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Thanks for these points! I think I understand the history of what has happened here better now -- and the reasons for my misapprehension. Essentially, what I think happened is

a.) LLM/NLP research always (?) used 'pretraining' for a long time back at least to 2017 era for a general training of a model not specialised for a certain NLP task (such as NER, syntax parsing, etc)

b.) rest of ML mostly used 'training' because they by and by large didn't do massive unsupervised training on unrelated tasks -- i.e. CV just had imagenet or whatever

c.) In 2020-2022 period NLP with transformers went from fairly niche subfield of ML to memetically dominant due to massive success of transformer GPT models

d.) This meant both that their linguistic descriptions of 'pretraining' spread much more widely due to uptake of similar methods in other subfields and that I got much more involved in looking at NLP / LLM research than I had in the past where I personally had focused more on CV and RL leading to its sudden appearance in my personal experience (which turned out to be wrong). 


I like this post very much and in general I think research like this is on the correct lines towards solving potential problems with Goodheart's law -- in general Bayesian reasoning and getting some representation of the agent's uncertainty (including uncertainty over our values!) seems very important and naturally ameliorates a lot of potential problems. The correctness and realizability of the prior are very general problems with Bayesianism but often do not thwart its usefulness in practice although they allow people to come up with various convoluted counterexamples of failure. The key is to have sufficiently conservative priors such that you can (ideally) prove bounds about the maximum degree of goodhearting that can occur under realistic circumstances and then translate these into algorithms which are computationally efficient enough to be usable in practice. People have already done a fair bit of work on this in RL in terms of 'cautious' RL which tries to take into account uncertainty in the world model to avoid accidentally falling into traps in the environment.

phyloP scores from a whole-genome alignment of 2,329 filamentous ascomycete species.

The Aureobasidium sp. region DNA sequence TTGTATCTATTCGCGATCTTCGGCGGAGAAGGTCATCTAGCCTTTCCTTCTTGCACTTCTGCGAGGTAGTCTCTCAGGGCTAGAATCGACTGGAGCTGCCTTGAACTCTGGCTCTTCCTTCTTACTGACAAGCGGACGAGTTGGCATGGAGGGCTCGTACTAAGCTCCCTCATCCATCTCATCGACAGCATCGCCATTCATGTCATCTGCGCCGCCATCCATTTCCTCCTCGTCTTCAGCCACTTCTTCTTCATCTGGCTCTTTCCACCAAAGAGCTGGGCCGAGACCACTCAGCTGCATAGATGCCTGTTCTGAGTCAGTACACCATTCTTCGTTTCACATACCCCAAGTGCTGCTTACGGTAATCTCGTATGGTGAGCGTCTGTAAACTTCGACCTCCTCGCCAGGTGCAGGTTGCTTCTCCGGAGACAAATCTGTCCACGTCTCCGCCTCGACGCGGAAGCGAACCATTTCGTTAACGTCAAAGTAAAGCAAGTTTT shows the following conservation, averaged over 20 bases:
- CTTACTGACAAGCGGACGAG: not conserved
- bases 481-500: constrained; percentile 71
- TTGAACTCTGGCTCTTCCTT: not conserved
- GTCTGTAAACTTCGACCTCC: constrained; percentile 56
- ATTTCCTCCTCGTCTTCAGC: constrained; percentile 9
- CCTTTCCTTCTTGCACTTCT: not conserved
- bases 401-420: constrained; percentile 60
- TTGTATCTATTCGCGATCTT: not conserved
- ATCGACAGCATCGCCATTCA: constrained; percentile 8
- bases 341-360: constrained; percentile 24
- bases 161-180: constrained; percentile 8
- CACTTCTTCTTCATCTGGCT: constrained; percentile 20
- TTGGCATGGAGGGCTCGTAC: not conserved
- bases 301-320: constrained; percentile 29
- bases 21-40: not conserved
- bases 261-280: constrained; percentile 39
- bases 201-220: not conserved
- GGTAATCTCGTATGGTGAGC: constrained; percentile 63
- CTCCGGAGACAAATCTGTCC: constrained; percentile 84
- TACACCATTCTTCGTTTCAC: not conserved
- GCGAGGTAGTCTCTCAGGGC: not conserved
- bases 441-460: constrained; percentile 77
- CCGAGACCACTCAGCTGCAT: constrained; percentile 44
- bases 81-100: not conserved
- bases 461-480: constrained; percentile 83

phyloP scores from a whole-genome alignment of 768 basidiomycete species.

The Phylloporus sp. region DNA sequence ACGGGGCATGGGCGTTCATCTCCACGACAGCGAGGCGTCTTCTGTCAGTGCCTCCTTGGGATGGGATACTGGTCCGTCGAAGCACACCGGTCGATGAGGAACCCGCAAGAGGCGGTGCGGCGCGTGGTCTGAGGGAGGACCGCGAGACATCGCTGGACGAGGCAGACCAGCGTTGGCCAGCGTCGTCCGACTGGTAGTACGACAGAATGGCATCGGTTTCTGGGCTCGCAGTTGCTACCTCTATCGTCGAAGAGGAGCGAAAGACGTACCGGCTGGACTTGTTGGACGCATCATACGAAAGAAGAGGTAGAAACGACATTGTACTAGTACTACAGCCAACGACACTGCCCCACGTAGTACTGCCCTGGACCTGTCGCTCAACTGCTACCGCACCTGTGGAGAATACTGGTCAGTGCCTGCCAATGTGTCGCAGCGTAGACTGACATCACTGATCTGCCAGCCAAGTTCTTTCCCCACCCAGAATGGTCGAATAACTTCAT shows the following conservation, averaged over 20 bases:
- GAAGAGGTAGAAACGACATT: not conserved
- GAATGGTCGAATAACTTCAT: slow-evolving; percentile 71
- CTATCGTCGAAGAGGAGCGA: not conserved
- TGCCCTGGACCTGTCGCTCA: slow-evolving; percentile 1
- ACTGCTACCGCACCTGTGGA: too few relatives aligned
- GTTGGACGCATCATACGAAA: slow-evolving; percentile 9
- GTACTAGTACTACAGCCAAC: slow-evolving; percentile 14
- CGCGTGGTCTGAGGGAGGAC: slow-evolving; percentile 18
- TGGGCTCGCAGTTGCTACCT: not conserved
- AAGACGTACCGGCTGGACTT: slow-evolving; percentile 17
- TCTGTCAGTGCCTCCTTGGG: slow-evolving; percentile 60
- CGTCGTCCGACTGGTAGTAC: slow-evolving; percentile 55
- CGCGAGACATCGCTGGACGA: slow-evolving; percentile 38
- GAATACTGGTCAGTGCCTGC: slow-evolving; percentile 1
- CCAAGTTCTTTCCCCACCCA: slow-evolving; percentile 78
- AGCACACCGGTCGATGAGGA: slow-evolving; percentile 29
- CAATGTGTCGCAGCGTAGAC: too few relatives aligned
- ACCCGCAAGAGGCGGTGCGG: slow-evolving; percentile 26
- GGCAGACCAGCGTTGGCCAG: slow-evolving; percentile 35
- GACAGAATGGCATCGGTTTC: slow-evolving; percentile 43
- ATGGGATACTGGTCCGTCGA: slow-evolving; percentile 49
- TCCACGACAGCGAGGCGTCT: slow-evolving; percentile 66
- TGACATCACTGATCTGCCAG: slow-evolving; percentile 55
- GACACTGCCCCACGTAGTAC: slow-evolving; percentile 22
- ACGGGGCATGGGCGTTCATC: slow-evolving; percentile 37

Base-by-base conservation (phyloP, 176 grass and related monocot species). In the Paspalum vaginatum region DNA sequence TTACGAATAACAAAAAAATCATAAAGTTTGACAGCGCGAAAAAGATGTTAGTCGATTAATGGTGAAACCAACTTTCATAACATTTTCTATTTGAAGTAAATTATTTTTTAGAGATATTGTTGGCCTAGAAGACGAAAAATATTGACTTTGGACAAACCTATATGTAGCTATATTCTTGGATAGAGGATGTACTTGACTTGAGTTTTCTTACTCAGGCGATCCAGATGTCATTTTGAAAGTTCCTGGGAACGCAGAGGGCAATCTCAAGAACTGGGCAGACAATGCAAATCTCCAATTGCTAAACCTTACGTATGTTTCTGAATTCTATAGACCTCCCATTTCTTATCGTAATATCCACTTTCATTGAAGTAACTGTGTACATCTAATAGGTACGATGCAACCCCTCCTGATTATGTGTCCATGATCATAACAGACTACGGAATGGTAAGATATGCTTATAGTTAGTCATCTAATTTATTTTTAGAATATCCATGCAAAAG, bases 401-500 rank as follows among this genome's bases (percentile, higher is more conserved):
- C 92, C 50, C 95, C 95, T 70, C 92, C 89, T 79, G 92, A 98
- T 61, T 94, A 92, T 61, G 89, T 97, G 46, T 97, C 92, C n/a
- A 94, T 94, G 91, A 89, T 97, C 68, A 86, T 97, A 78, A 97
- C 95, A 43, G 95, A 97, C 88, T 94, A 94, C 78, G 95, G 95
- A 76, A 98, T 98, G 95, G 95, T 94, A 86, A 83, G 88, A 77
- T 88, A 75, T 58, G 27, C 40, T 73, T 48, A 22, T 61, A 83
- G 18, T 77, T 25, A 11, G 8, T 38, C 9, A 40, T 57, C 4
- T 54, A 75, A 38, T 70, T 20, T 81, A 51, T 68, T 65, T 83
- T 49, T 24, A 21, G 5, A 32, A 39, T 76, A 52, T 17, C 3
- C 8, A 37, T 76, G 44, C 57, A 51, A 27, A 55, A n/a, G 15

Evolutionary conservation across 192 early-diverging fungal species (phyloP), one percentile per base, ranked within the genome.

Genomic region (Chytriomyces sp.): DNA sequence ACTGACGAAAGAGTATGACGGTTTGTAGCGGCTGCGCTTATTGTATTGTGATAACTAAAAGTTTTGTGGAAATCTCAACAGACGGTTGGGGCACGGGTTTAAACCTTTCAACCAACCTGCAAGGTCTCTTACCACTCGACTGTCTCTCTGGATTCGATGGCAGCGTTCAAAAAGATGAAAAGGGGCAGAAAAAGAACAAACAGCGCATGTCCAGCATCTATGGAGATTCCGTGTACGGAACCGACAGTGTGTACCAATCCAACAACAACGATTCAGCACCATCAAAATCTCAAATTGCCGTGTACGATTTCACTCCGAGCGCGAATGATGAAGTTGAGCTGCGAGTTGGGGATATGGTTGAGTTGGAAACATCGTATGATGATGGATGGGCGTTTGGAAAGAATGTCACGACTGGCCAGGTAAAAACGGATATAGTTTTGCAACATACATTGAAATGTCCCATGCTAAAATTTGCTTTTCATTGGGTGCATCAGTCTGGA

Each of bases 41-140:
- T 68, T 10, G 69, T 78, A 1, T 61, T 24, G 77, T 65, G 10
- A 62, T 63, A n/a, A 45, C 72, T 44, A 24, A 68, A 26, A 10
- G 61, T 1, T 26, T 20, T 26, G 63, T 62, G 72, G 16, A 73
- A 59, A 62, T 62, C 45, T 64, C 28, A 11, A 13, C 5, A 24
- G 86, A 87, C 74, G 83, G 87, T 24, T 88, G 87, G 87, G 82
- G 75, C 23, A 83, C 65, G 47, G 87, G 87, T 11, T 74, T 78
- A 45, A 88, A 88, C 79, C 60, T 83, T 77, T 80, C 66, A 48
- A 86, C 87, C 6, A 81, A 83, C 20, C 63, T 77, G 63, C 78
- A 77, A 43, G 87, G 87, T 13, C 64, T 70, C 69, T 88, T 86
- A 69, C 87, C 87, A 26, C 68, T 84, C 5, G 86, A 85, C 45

While I agree with a lot of points of this post, I want to quibble with the RL not maximising reward point. I agree that model-free RL algorithms like DPO do not directly maximise reward but instead 'maximise reward' in the same way self-supervised models 'minimise crossentropy' -- that is to say, the model is not explicitly reasoning about minimising cross entropy but learns distilled heuristics that end up resulting in policies/predictions with a good reward/crossentropy. However, it is also possible to produce architectures that do directly optimise for reward (or crossentropy). AIXI is incomputable but it definitely does maximise reward. MCTS algorithms also directly maximise rewards. Alpha-Go style agents contain both direct reward maximising components initialized and guided by amortised heuristics (and the heuristics are distilled from the outputs of the maximising MCTS process in a self-improving loop).  I wrote about the distinction between these two kinds of approaches -- direct vs amortised optimisation here. I think it is important to recognise this because I think that this is the way that AI systems will ultimately evolve and also where most of the danger lies vs simply scaling up pure generative models. 


This monograph by Bertsekas on the interrelationship between offline RL and online MCTS/search might be interesting -- -- since it argues that we can conceptualise the contribution of MCTS as essentially that of a single Newton step from the offline start point towards the solution of the Bellman equation. If this is actually the case (I haven't worked through all details yet) then this seems to be able to be used to provide some kind of bound on the improvement / divergence you can get once you add online planning to a model-free policy.


Thanks for writing this! Here are some of my rough thoughts and comments.